Effect of silica fume and steel fibers on some properties of high-strength concrete

Effect of silica fume and steel fibers on some properties of high-strength concrete The main disadvantage of high-strength concrete is its highly brittle behavior and this can beovercome by adding fibers to the concrete. This would also improve some other mechanical properties of high-strength concrete such as tensile strength and compressive strength. These properties are not very well established for high-strength steel-fiber reinforced concrete (HSFRC) yet. In this study the influence of silica fume on the properties of HSFRC were investigated by using silica fume of two different percentages and three different hooked-end fibers namely, 30/0.50, 60/0.80 and 50/0.60 length/diameter (mm/mm). Fibers were added to concrete in three different volume percentages of 0.5, 1.0 and 2.0 by volume of concrete. The results indicated that there is a linear function between splitting tensile strength ( F splt ) and volume percentage of fibers ( V f ) (i.e. F plt = A ( V f ) + B , where A and B are correlation coefficients) as well as between splitting tensile strength ( F splt ) and compressive strength ( F c ) of plain series A concrete (i.e. F splt = C (√ F c ) + D , where C and D are correlation coefficients). These relations can describe the development of splitting tensile strength of HSFRC containing no silica fume, 5% silica fume and 10% silica fume by weight of cement. On the other hand, although silica fume has an effect on compressive strength, volume percentage and aspect ratio of steel fibers has little effect. http://www.deepdyve.com/assets/images/DeepDyve-Logo-lg.png Construction and Building Materials Elsevier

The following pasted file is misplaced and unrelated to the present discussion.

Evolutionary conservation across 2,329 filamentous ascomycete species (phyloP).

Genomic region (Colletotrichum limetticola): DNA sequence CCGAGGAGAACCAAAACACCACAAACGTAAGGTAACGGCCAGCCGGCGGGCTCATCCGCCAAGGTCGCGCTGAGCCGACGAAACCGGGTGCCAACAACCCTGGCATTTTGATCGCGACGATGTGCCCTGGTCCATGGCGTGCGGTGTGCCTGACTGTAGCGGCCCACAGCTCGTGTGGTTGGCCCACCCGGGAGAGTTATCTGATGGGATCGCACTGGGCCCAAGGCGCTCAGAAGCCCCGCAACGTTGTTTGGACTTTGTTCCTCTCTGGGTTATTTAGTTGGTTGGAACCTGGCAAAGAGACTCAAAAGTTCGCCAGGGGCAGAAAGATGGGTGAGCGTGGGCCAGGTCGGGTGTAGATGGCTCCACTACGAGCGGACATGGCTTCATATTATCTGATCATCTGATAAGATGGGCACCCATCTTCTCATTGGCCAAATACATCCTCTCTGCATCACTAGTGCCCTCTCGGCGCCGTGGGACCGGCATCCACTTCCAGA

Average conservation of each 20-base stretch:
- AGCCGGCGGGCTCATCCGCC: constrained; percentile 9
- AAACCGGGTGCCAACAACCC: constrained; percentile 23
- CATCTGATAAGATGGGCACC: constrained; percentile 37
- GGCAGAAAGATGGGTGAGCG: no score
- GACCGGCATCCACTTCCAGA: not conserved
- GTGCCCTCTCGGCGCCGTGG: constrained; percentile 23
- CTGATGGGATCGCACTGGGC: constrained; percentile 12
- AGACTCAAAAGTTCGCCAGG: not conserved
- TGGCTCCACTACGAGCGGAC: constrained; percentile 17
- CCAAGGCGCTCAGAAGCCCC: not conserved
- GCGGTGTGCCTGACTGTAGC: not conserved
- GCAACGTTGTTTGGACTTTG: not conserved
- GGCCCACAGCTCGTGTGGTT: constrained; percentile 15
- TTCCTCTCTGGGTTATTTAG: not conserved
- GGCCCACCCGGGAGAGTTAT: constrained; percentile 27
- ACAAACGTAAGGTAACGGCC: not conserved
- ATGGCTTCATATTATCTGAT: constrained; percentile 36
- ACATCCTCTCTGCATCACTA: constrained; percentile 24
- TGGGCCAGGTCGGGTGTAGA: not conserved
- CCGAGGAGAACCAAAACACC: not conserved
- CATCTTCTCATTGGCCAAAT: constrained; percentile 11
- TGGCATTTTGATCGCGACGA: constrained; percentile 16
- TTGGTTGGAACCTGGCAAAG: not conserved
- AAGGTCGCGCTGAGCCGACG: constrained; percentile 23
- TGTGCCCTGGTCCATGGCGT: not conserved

Effect of silica fume and steel fibers on some properties of high-strength concrete

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Publisher
Elsevier
Copyright
Copyright © 1997 Elsevier Science Ltd
ISSN
0950-0618
eISSN
1879-0526
D.O.I.
10.1016/S0950-0618(97)00058-5
Publisher site
See Article on Publisher Site

Abstract

The main disadvantage of high-strength concrete is its highly brittle behavior and this can beovercome by adding fibers to the concrete. This would also improve some other mechanical properties of high-strength concrete such as tensile strength and compressive strength. These properties are not very well established for high-strength steel-fiber reinforced concrete (HSFRC) yet. In this study the influence of silica fume on the properties of HSFRC were investigated by using silica fume of two different percentages and three different hooked-end fibers namely, 30/0.50, 60/0.80 and 50/0.60 length/diameter (mm/mm). Fibers were added to concrete in three different volume percentages of 0.5, 1.0 and 2.0 by volume of concrete. The results indicated that there is a linear function between splitting tensile strength ( F splt ) and volume percentage of fibers ( V f ) (i.e. F plt = A ( V f ) + B , where A and B are correlation coefficients) as well as between splitting tensile strength ( F splt ) and compressive strength ( F c ) of plain series A concrete (i.e. F splt = C (√ F c ) + D , where C and D are correlation coefficients). These relations can describe the development of splitting tensile strength of HSFRC containing no silica fume, 5% silica fume and 10% silica fume by weight of cement. On the other hand, although silica fume has an effect on compressive strength, volume percentage and aspect ratio of steel fibers has little effect.

Journal

Construction and Building MaterialsElsevier

Published: Jan 1, 1997

References

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